Human beings are very much creatures of habit.
So much of what we do is repeated behaviours, often without us even being aware that this is what we are doing. From eating the same small selection of meals, to having the same bedtime routines, driving to work the same way, and stopping each morning for a coffee at the same time.
Essentially there is nothing wrong with our habitual nature.
Routines such as these help to make us feel safe and secure. We know what to expect with less risk of nasty surprises.
Anyone who has taken care of small children will know how much comfort they get from familiar things, and also how much easier life can be when there are routines to follow! And certainly as adults we are no different. Evolutionary our ancestors used habits and routines to protect themselves from a potentially dangerous world, working out what and where was safe then sticking to this to reduce the risks. Although modern life (in many ways!) is not as inherently dangerous as the one our predecessors lived, the craving for safety and security is still a huge part of our makeup.
But as with any inbuilt trait, such an approach can have disadvantages as well as advantages.
Habits can keep us stuck, limit our ability to try and see something new and, in some cases, be harmful.
Certainly when it comes to our health there is a trade-off between the positives and negatives of our tendency towards habitual behaviour.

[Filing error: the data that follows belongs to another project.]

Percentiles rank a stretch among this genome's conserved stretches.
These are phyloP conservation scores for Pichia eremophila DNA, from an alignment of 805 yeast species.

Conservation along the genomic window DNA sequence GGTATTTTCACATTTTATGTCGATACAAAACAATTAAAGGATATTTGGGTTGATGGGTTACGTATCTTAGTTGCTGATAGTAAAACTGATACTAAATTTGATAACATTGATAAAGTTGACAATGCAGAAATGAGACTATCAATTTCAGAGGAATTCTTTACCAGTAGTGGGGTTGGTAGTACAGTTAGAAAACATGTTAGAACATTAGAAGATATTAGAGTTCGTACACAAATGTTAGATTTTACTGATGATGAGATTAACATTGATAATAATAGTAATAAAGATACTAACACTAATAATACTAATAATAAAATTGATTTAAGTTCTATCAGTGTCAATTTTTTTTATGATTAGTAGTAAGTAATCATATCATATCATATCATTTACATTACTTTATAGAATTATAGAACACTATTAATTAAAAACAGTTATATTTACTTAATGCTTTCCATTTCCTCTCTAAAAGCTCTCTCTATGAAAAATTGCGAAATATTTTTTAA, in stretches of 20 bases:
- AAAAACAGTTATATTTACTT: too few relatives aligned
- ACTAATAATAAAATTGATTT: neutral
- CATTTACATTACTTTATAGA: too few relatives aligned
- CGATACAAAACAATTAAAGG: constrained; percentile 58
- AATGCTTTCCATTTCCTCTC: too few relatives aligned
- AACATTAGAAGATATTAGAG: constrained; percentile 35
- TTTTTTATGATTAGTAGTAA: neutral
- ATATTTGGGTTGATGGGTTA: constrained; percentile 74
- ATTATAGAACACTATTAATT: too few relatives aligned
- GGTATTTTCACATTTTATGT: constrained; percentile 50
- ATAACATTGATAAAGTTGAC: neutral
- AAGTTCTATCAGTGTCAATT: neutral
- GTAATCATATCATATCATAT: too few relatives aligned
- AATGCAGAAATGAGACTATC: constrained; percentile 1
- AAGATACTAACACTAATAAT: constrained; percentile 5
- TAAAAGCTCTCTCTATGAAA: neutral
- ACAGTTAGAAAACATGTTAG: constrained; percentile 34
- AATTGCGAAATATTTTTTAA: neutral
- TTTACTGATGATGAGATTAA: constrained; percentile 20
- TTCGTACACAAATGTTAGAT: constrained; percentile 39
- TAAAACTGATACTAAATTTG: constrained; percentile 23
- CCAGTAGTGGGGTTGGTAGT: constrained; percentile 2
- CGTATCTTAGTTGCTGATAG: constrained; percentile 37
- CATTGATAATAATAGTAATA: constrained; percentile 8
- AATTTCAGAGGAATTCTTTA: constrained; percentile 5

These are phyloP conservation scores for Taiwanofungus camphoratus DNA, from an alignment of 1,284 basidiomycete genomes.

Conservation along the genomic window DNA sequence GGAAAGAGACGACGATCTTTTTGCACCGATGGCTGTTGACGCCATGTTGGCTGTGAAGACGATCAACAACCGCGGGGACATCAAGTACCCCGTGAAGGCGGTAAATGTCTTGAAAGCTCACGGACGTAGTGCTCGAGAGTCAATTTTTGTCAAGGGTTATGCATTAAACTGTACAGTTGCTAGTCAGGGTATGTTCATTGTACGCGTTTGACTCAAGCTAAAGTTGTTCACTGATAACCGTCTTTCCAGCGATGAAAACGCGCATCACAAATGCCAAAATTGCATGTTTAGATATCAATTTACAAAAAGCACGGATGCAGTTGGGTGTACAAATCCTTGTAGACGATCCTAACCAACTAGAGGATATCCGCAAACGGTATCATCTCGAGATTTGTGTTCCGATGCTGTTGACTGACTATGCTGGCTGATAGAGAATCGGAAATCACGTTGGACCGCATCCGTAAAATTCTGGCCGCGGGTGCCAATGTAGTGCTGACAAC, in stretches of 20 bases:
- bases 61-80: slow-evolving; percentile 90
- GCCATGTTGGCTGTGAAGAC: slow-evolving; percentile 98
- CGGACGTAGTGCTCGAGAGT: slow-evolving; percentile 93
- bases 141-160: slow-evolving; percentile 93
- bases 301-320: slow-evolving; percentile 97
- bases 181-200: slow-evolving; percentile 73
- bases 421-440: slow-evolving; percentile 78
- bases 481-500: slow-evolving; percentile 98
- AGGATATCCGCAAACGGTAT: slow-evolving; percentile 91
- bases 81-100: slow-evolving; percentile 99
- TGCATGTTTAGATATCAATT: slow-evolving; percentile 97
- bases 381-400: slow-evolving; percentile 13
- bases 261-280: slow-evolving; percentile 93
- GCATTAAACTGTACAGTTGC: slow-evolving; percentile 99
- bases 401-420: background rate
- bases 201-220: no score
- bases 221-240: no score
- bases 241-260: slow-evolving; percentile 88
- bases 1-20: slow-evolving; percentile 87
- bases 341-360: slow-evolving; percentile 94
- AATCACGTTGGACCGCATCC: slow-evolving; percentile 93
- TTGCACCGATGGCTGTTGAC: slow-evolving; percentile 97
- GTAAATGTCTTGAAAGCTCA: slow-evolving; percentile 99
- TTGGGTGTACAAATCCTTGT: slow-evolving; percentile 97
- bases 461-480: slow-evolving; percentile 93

Developing good health habits can only ever be a good thing but habits such as smoking, drinking too much, poor diet and the misuse of drugs are very definitely not good!
Whilst these example are somewhat obvious there is another element to our like of repeated actions which can also impact on our health – our tendency to repeat the same approaches to resolving health issues, even when these are not as successful as they could be.
There is a saying which I believe comes from the NLP world that states ‘if you do what you’ve always done, you’ll get what you’ve always got’.
In other words, if you keep repeating the same action then the same outcome will always occur – you will see no change.
But how many times do we stick with the same treatment, remedy, medication or health intervention even though we don’t see the outcomes we wish, simply out of habit – the fact that in some way it feels familiar and ‘safe’.
But as the saying above is attempting to point to, trying a different approach may help to shift things, provide a better outcome, or even just open your mind to a new possibility.
So just for once why not try breaking a health habit rather than creating one, and try something new?
Who knows what positive benefits you will see?